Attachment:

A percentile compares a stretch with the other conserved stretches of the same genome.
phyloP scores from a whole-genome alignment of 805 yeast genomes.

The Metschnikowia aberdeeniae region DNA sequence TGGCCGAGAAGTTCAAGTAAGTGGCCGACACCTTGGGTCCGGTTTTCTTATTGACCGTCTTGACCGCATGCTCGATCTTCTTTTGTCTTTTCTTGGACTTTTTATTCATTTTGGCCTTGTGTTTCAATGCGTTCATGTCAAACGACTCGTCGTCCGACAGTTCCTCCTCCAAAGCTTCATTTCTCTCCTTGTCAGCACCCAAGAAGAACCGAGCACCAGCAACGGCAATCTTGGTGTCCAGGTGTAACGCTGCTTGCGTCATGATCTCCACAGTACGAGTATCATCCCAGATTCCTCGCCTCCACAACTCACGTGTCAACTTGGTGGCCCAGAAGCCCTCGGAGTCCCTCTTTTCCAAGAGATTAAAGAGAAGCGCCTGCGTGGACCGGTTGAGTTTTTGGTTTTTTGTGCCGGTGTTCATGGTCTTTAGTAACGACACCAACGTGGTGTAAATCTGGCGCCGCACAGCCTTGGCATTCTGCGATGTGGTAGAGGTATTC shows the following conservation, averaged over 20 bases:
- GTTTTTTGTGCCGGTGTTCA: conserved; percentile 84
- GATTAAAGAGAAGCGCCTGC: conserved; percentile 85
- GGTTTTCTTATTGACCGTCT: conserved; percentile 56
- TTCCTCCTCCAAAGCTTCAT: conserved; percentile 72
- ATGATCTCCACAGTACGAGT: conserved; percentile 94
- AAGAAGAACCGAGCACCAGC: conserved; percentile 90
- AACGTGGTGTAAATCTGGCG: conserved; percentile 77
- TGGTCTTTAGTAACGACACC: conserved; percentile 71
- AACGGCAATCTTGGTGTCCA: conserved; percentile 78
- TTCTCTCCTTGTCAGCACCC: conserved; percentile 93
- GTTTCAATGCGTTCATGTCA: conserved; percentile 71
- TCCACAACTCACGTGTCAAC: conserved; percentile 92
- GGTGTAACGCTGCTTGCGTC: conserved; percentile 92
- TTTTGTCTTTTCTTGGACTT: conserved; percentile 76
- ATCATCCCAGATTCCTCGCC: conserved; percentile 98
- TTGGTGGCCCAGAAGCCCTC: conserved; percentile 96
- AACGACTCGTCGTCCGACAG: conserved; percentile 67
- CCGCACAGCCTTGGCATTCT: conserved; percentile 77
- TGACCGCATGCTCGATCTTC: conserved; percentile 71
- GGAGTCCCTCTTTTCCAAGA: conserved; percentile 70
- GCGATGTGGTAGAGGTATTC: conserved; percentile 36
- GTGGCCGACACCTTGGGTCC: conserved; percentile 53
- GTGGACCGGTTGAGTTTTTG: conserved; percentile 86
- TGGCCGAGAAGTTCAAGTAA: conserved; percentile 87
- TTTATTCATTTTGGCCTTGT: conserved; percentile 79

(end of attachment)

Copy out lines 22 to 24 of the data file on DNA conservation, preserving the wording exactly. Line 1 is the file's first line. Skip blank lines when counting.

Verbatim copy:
- TGACCGCATGCTCGATCTTC: conserved; percentile 71
- GGAGTCCCTCTTTTCCAAGA: conserved; percentile 70
- GCGATGTGGTAGAGGTATTC: conserved; percentile 36